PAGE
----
(ATTN: UPDATES with more details in last five paras)
By Shim Sun-ah
SEOUL, June 4 (Yonhap) -- Filmmaker Lee Joon-ik, best known for his critically and commercially successful Joseon-set drama "King and the Clown" (2005), has established himself as a master of historical drama.
In 2015, he made a sensation again with his stylish Joseon-set drama "The Throne" and has since engaged in indie filmmaking with "Dongju: The Portrait of a Poet" (2016) and "Anarchist from Colony" (2017).
"Dongju" depicts the life and death of renowned Korean poet Yoon Dong-ju, who grew up during the Japanese colonial era and shot to prominence after his poems were published posthumously, while "Anarchist" is about the life of Korean independence activist Park Yeol and his Japanese wife.
Now Lee is back with "Sunset in My Hometown," his 13th feature film and the third and last of his indie film series themed on youth -- "Dongju" and "Anarchist" being the first two.
His most recent film, "Sunset," tells the story of Hak-soo, an unpopular rapper who leads a tough life in Seoul and returns to his countryside hometown of Byeonsan following a phone call from home.
"Actually, the term 'youth trilogy' was made by this film's PR team. But I think I unconsciously chose (to deal with the theme)," Lee said during a press conference for the new film at a Seoul theater on Monday.
"Korean society seems to be trying to worry a lot about the difficulties facing young people recently. But I don't know if this really is something that we have to worry about. I think there is no other way to wisely overcome (the difficulties) than to admit them and enjoy them."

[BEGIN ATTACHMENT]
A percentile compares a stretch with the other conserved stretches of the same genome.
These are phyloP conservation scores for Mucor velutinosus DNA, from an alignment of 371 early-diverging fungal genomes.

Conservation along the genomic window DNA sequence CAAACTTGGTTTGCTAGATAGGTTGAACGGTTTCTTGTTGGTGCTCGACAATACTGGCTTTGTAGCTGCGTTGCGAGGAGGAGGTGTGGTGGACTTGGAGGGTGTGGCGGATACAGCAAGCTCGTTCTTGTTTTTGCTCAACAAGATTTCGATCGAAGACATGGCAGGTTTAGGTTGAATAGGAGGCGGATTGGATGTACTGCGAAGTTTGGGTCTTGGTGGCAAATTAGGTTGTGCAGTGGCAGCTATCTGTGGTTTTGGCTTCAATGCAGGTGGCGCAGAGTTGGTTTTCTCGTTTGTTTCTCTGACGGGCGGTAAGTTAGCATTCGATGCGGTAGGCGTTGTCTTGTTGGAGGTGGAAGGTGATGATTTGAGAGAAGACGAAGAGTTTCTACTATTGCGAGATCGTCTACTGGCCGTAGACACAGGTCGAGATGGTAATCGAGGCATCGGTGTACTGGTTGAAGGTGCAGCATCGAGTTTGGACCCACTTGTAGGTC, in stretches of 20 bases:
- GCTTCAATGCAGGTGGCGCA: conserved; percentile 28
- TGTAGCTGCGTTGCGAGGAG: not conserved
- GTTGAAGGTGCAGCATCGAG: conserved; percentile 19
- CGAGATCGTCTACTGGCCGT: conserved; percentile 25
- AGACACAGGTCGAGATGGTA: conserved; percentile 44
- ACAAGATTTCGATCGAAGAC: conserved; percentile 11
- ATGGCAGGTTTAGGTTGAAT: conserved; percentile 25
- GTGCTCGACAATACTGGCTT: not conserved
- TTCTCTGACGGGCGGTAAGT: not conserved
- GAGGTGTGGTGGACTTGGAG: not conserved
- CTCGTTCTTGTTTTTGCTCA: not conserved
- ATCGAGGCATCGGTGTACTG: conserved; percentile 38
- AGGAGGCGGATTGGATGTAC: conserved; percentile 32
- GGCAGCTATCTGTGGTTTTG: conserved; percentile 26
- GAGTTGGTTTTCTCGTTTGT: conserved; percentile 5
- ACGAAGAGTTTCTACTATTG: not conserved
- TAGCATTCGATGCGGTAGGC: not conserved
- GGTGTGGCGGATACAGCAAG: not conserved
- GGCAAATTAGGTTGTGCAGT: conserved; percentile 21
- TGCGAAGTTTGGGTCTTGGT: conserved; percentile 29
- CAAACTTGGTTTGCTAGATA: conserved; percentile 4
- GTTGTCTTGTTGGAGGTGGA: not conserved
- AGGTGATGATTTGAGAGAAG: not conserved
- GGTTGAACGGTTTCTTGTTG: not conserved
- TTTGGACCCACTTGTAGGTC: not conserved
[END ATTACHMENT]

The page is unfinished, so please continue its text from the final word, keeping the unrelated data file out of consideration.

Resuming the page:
The 58-year-old filmmaker said he wanted to shine a light on contemporary youth after the previous two films featured people of the past.
In the new film, Park Jung-min of "Bleak Night" (2010), "Dongju" and "Keys to the Heart" (2017) plays as Hak-soo, while Kim Go-eun, best known for the 2016-17 tvN hit series "Guardian, The Lonely and Great God," plays Seon-mi, Hak-soo's childhood friend.
For his first-ever rapper role, Park had to desperately practice rap songs for about two months.
The scene where Hak-soo competes in a TV audition show was actually filmed right in front of the top-tier domestic rappers, such as the duo The Quiett & Dok2, Mad Clown and Don Mills or their stand-ins.
"I had to do the rap songs all day long in front of them, and it was too embarrassing," the actor recalled. "I still have nightmares about it."
"Sunset in My Hometown" is set to open in local theaters on July 4.
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